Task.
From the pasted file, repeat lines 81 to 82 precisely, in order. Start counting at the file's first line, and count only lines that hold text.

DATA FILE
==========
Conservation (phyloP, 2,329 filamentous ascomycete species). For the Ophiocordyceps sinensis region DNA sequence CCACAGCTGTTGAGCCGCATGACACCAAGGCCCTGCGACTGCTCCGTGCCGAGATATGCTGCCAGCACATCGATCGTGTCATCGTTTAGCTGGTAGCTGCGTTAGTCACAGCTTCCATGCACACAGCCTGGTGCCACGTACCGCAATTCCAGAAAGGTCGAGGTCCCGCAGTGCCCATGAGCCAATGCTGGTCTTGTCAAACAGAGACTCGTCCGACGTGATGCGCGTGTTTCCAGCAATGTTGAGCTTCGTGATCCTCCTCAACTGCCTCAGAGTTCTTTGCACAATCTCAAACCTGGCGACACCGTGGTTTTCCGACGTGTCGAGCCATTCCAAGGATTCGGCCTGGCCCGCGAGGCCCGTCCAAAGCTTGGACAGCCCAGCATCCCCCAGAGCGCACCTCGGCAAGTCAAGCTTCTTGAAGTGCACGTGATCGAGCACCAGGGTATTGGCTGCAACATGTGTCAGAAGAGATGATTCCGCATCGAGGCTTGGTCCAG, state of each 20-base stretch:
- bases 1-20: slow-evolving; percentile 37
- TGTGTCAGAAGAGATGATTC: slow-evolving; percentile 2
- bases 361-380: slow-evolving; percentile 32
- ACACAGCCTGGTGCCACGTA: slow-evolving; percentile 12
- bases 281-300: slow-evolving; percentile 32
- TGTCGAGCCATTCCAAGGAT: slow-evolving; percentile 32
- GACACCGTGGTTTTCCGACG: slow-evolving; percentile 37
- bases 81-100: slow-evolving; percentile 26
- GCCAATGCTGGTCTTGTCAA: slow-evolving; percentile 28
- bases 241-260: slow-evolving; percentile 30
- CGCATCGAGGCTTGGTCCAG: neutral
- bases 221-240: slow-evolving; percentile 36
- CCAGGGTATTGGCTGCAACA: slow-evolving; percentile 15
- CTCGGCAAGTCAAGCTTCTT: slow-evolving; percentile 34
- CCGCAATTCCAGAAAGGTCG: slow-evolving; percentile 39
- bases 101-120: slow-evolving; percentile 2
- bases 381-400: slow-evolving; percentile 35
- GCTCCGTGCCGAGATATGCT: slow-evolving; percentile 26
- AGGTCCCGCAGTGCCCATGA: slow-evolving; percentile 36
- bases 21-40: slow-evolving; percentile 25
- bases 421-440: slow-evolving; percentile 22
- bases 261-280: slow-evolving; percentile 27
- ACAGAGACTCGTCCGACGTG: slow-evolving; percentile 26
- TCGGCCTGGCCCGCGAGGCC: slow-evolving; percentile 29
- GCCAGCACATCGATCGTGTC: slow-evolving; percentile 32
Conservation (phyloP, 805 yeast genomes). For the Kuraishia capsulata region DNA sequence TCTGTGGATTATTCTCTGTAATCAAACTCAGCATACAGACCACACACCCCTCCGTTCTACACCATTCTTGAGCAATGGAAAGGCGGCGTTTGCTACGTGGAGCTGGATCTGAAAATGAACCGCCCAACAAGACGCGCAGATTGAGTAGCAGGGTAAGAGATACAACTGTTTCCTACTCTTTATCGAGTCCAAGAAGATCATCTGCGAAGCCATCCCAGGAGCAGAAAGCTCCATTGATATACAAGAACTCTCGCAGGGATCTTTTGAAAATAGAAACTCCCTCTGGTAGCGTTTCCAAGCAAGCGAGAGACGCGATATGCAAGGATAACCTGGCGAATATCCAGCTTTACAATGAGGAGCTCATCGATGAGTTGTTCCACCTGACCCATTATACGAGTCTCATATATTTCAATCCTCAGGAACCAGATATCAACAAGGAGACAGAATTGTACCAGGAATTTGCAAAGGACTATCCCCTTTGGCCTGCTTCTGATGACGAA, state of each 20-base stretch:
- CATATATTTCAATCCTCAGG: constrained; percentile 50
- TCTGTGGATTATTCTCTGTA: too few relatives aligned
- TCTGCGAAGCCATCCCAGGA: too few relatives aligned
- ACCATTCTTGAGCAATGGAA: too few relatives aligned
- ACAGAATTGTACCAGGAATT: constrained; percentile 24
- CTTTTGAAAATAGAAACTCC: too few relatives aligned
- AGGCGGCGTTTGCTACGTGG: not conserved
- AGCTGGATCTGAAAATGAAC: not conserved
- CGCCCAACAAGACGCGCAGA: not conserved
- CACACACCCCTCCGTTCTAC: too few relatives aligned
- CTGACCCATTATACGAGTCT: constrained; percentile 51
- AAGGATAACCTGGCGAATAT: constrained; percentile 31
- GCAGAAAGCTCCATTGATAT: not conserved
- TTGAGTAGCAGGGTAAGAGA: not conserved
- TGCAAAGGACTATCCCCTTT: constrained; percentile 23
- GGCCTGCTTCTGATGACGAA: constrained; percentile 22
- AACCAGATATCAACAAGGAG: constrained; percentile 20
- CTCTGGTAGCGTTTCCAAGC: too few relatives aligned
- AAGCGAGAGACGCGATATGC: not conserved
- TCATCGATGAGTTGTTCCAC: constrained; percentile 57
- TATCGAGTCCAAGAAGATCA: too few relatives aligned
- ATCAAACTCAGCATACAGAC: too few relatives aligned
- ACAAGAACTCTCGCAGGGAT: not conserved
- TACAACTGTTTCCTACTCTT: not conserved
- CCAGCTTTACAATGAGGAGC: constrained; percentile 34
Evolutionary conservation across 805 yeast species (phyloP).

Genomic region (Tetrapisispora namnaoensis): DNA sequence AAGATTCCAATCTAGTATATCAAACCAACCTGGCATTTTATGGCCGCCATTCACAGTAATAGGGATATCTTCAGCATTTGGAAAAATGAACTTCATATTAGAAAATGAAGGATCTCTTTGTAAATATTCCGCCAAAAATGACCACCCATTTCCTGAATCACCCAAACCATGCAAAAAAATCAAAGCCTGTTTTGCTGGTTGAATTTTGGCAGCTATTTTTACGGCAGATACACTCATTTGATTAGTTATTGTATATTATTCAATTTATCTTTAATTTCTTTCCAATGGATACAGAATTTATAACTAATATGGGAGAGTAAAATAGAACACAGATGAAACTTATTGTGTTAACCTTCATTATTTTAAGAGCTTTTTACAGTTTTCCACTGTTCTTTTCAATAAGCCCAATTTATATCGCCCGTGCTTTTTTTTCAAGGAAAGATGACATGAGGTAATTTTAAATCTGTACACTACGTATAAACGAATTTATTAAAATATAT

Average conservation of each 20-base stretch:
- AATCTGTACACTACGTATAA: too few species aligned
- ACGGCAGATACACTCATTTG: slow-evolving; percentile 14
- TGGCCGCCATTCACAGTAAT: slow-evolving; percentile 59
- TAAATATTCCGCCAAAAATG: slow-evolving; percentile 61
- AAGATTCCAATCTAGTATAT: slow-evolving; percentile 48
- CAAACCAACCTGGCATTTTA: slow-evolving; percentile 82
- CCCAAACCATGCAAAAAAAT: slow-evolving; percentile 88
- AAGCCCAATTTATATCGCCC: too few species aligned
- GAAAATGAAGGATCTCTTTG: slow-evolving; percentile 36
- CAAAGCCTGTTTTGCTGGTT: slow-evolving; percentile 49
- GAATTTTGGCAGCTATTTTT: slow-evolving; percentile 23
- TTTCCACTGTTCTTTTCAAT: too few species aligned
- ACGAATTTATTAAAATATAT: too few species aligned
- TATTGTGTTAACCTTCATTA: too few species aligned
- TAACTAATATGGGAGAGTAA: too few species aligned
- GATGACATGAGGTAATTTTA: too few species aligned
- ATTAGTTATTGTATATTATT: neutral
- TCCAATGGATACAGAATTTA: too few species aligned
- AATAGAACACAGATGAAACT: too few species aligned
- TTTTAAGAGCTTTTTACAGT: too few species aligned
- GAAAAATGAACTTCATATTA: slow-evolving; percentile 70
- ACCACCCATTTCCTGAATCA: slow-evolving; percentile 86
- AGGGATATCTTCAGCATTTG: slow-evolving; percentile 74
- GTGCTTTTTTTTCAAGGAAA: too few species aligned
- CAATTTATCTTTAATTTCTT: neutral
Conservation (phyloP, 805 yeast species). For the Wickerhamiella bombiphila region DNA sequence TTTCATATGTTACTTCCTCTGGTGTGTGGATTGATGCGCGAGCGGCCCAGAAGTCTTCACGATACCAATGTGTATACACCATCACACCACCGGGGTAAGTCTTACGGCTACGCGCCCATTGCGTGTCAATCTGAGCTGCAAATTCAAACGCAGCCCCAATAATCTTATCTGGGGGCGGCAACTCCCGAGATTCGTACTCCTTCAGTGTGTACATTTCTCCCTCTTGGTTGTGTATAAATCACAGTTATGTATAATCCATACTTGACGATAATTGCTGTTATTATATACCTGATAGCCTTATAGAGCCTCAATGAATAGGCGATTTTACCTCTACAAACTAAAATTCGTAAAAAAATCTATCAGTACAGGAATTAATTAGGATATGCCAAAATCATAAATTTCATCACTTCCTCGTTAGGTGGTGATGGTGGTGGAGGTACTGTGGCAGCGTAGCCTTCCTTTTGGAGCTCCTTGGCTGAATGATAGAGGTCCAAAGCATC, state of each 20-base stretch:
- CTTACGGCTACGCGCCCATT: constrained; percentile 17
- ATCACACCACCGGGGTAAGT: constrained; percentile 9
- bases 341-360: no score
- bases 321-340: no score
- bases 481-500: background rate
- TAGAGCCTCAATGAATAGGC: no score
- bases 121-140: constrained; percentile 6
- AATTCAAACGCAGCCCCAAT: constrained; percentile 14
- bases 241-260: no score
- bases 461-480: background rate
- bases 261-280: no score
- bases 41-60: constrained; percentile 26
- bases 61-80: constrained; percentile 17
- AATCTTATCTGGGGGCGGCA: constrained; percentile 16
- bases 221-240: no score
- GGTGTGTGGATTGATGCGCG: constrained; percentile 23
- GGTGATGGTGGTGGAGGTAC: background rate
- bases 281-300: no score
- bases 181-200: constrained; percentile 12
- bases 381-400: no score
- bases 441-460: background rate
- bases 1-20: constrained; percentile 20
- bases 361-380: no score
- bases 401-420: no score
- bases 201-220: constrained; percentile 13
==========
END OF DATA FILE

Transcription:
Conservation (phyloP, 805 yeast species). For the Wickerhamiella bombiphila region DNA sequence TTTCATATGTTACTTCCTCTGGTGTGTGGATTGATGCGCGAGCGGCCCAGAAGTCTTCACGATACCAATGTGTATACACCATCACACCACCGGGGTAAGTCTTACGGCTACGCGCCCATTGCGTGTCAATCTGAGCTGCAAATTCAAACGCAGCCCCAATAATCTTATCTGGGGGCGGCAACTCCCGAGATTCGTACTCCTTCAGTGTGTACATTTCTCCCTCTTGGTTGTGTATAAATCACAGTTATGTATAATCCATACTTGACGATAATTGCTGTTATTATATACCTGATAGCCTTATAGAGCCTCAATGAATAGGCGATTTTACCTCTACAAACTAAAATTCGTAAAAAAATCTATCAGTACAGGAATTAATTAGGATATGCCAAAATCATAAATTTCATCACTTCCTCGTTAGGTGGTGATGGTGGTGGAGGTACTGTGGCAGCGTAGCCTTCCTTTTGGAGCTCCTTGGCTGAATGATAGAGGTCCAAAGCATC, state of each 20-base stretch:
- CTTACGGCTACGCGCCCATT: constrained; percentile 17